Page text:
Bringing together the most exciting acts passing through the UK and leaving room to spotlight a wealth of talent from Wales.
Words: Lloyd Bolton | Photo: Tom Mitchel
Fifteen years since its inception, Sŵn Festival is back from 21st October with perhaps its strongest line up yet. In less than a month, the streets of Cardiff will be rattling to a diversity of beats, from the thrum of Grove to the dance rock judder of Sorry, both equally exciting. Since being founded in 2007 by Huw Stephens, the festival has developed a reputation as one of Britain’s best city festivals, bringing together the most exciting acts passing through the UK and being sure to leave room in the spotlight for the wealth of talent from a little closer to home in Wales.
This year’s line up has been one to read and re-read over and again, because every time I spot yet another brilliant act that I had previously skimmed over. There are a good few bands I missed on the summer festival circuit that would are perfect for that setting. Walt Disco always bring the party with their tongue-in-cheek grandiose stylings, which modestly frame their fierce raw talent as songwriters. The Orielles are similarly synonymous with a good time, but this year I am particularly interested to see their set following the release of ‘Beam/s’, the most exciting evolution from an established band that I have come across this year.
This year’s Welsh offerings remind me of the changing of the guard that I shamefully have not kept up with in that scene. Stephen Black’s two acts, Sweet Baboo and Group Listening (his collaboration with Paul Jones) are the only Welsh acts I know particularly well. Aside from this, I have much to discover behind the wall of psych fuzz that is Dactyl Terra. The Welsh scene always has plenty of treasures to offer and I am looking forward to this year’s trove.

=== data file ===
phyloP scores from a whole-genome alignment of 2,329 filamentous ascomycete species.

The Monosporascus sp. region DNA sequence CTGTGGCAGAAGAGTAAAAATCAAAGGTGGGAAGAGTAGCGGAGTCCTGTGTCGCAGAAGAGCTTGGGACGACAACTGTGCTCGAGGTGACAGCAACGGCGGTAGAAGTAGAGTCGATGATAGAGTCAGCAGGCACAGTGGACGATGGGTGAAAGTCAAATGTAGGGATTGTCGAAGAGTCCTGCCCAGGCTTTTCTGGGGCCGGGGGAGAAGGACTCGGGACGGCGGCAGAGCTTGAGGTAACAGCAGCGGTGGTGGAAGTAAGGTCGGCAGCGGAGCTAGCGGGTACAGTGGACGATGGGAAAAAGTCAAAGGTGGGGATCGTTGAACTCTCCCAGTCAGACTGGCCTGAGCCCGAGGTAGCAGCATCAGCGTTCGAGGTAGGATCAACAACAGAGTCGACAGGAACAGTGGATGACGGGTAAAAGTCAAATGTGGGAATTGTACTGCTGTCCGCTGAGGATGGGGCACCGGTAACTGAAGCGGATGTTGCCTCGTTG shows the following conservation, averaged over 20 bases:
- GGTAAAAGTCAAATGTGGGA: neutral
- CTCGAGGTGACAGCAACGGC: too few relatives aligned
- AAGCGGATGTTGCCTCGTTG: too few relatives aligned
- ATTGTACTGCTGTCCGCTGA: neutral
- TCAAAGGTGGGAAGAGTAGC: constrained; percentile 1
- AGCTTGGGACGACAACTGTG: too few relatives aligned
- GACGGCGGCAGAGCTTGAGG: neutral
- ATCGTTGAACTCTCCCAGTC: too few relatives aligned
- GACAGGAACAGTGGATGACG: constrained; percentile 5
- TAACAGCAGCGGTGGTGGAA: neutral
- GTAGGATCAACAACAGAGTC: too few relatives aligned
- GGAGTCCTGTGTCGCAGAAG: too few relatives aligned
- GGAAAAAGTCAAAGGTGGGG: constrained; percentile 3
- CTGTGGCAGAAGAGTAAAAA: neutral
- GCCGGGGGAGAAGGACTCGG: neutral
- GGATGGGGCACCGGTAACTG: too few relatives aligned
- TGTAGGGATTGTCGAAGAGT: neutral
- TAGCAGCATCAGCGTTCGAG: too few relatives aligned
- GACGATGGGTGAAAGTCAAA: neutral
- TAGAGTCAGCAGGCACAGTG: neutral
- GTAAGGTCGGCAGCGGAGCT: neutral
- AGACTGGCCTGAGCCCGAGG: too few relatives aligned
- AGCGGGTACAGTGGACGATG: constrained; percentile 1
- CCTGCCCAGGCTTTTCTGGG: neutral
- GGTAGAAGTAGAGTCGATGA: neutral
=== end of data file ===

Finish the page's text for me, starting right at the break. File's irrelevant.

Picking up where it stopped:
Elsewhere on the bill are plenty of HoH favourites that are sure to keep things noisy and sleazy and sweaty and saintly. Opus Kink and Deadletter will be taking turns to tear the roof off of their respective venues, bringing the clashing guitars and thumping horns of London across the Severn. PVA’s ingenious balance of techno and post-punk will be sure to dazzle as they roll in fresh from the release of their outstanding debut album, which has expanded their remit and demonstrates a masterful command of a range of dance styles. On the softer side, Heka promises a refreshing contrast to the aforementioned. Her beautifully tender tunes make chants out of soothsays, which are lifted to the heavens by brilliant use of the loop pedal.
There are also plenty of acts I am looking forward to seeing for the first time. Lilo are suddenly everywhere in London and judging by their EP Sleep Country from earlier this year, I would be a fool to miss them. I inexplicably missed both of Alabaster Deplume’s sets at End of the Road, but was assured that this was something I needed to see at some point. Meanwhile, Scottish club-punks VLURE have been top of my must-see list all year, and they seem set up to bring the weekend to a storming close on Sunday night.
It is a good problem to have to go into a festival already having to console yourself that you will almost certainly have to miss some great bands due to the quality throughout the bill. I will try and get to as much as humanly possible and report back the other side of Cardiff. This is set to be an incredible weekend.
Find tickets and more info here.